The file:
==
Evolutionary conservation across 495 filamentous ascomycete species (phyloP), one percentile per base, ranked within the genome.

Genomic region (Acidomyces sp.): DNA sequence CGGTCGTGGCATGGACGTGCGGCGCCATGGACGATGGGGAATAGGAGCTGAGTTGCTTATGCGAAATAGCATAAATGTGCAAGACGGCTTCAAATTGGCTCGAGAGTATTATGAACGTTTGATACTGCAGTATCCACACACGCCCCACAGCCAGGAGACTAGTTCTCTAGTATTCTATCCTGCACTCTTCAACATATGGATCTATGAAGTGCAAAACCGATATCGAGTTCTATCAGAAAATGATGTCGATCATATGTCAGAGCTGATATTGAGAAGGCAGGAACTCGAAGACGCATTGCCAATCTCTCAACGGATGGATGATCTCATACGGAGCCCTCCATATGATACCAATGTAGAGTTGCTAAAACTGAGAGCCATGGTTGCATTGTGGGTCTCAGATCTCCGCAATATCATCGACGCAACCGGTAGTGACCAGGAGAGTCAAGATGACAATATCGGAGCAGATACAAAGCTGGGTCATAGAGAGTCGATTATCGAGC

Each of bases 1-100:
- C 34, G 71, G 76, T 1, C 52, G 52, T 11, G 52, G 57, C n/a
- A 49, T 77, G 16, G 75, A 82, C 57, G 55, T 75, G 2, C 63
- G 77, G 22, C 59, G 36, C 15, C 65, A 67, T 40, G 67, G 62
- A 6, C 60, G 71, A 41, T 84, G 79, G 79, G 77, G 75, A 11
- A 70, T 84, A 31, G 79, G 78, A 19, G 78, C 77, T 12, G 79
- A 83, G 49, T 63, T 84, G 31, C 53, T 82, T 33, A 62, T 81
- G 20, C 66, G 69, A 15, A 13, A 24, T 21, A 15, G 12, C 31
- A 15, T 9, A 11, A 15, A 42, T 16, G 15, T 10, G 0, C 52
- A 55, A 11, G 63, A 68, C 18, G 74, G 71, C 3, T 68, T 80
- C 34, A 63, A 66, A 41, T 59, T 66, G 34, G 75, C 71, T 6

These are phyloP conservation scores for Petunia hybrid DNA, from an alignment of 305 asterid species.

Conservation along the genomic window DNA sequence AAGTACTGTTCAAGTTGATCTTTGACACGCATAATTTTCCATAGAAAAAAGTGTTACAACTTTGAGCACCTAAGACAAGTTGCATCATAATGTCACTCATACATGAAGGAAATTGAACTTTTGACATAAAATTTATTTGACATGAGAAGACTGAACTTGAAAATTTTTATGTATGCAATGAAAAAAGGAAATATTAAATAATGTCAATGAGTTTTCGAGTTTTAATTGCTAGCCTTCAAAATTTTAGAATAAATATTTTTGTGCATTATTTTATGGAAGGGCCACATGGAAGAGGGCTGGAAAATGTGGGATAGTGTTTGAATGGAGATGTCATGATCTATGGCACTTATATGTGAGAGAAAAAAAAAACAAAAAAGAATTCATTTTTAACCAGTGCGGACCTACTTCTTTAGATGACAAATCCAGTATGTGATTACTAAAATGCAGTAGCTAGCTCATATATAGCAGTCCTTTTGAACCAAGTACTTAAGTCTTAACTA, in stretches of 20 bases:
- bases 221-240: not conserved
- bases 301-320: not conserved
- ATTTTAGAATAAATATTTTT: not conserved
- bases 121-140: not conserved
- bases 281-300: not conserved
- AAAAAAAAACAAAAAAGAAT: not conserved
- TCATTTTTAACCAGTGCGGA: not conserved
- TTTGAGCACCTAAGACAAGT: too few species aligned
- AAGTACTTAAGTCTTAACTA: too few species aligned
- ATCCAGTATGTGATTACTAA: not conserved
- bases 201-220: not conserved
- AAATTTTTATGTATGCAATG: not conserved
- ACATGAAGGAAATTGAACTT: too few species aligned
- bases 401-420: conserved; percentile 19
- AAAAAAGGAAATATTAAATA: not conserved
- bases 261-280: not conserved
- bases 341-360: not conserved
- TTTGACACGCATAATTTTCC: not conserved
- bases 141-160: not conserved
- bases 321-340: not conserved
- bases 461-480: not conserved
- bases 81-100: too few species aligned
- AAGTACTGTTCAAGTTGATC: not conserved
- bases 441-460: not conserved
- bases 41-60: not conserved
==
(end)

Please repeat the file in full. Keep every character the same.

Evolutionary conservation across 495 filamentous ascomycete species (phyloP), one percentile per base, ranked within the genome.

Genomic region (Acidomyces sp.): DNA sequence CGGTCGTGGCATGGACGTGCGGCGCCATGGACGATGGGGAATAGGAGCTGAGTTGCTTATGCGAAATAGCATAAATGTGCAAGACGGCTTCAAATTGGCTCGAGAGTATTATGAACGTTTGATACTGCAGTATCCACACACGCCCCACAGCCAGGAGACTAGTTCTCTAGTATTCTATCCTGCACTCTTCAACATATGGATCTATGAAGTGCAAAACCGATATCGAGTTCTATCAGAAAATGATGTCGATCATATGTCAGAGCTGATATTGAGAAGGCAGGAACTCGAAGACGCATTGCCAATCTCTCAACGGATGGATGATCTCATACGGAGCCCTCCATATGATACCAATGTAGAGTTGCTAAAACTGAGAGCCATGGTTGCATTGTGGGTCTCAGATCTCCGCAATATCATCGACGCAACCGGTAGTGACCAGGAGAGTCAAGATGACAATATCGGAGCAGATACAAAGCTGGGTCATAGAGAGTCGATTATCGAGC

Each of bases 1-100:
- C 34, G 71, G 76, T 1, C 52, G 52, T 11, G 52, G 57, C n/a
- A 49, T 77, G 16, G 75, A 82, C 57, G 55, T 75, G 2, C 63
- G 77, G 22, C 59, G 36, C 15, C 65, A 67, T 40, G 67, G 62
- A 6, C 60, G 71, A 41, T 84, G 79, G 79, G 77, G 75, A 11
- A 70, T 84, A 31, G 79, G 78, A 19, G 78, C 77, T 12, G 79
- A 83, G 49, T 63, T 84, G 31, C 53, T 82, T 33, A 62, T 81
- G 20, C 66, G 69, A 15, A 13, A 24, T 21, A 15, G 12, C 31
- A 15, T 9, A 11, A 15, A 42, T 16, G 15, T 10, G 0, C 52
- A 55, A 11, G 63, A 68, C 18, G 74, G 71, C 3, T 68, T 80
- C 34, A 63, A 66, A 41, T 59, T 66, G 34, G 75, C 71, T 6

These are phyloP conservation scores for Petunia hybrid DNA, from an alignment of 305 asterid species.

Conservation along the genomic window DNA sequence AAGTACTGTTCAAGTTGATCTTTGACACGCATAATTTTCCATAGAAAAAAGTGTTACAACTTTGAGCACCTAAGACAAGTTGCATCATAATGTCACTCATACATGAAGGAAATTGAACTTTTGACATAAAATTTATTTGACATGAGAAGACTGAACTTGAAAATTTTTATGTATGCAATGAAAAAAGGAAATATTAAATAATGTCAATGAGTTTTCGAGTTTTAATTGCTAGCCTTCAAAATTTTAGAATAAATATTTTTGTGCATTATTTTATGGAAGGGCCACATGGAAGAGGGCTGGAAAATGTGGGATAGTGTTTGAATGGAGATGTCATGATCTATGGCACTTATATGTGAGAGAAAAAAAAAACAAAAAAGAATTCATTTTTAACCAGTGCGGACCTACTTCTTTAGATGACAAATCCAGTATGTGATTACTAAAATGCAGTAGCTAGCTCATATATAGCAGTCCTTTTGAACCAAGTACTTAAGTCTTAACTA, in stretches of 20 bases:
- bases 221-240: not conserved
- bases 301-320: not conserved
- ATTTTAGAATAAATATTTTT: not conserved
- bases 121-140: not conserved
- bases 281-300: not conserved
- AAAAAAAAACAAAAAAGAAT: not conserved
- TCATTTTTAACCAGTGCGGA: not conserved
- TTTGAGCACCTAAGACAAGT: too few species aligned
- AAGTACTTAAGTCTTAACTA: too few species aligned
- ATCCAGTATGTGATTACTAA: not conserved
- bases 201-220: not conserved
- AAATTTTTATGTATGCAATG: not conserved
- ACATGAAGGAAATTGAACTT: too few species aligned
- bases 401-420: conserved; percentile 19
- AAAAAAGGAAATATTAAATA: not conserved
- bases 261-280: not conserved
- bases 341-360: not conserved
- TTTGACACGCATAATTTTCC: not conserved
- bases 141-160: not conserved
- bases 321-340: not conserved
- bases 461-480: not conserved
- bases 81-100: too few species aligned
- AAGTACTGTTCAAGTTGATC: not conserved
- bases 441-460: not conserved
- bases 41-60: not conserved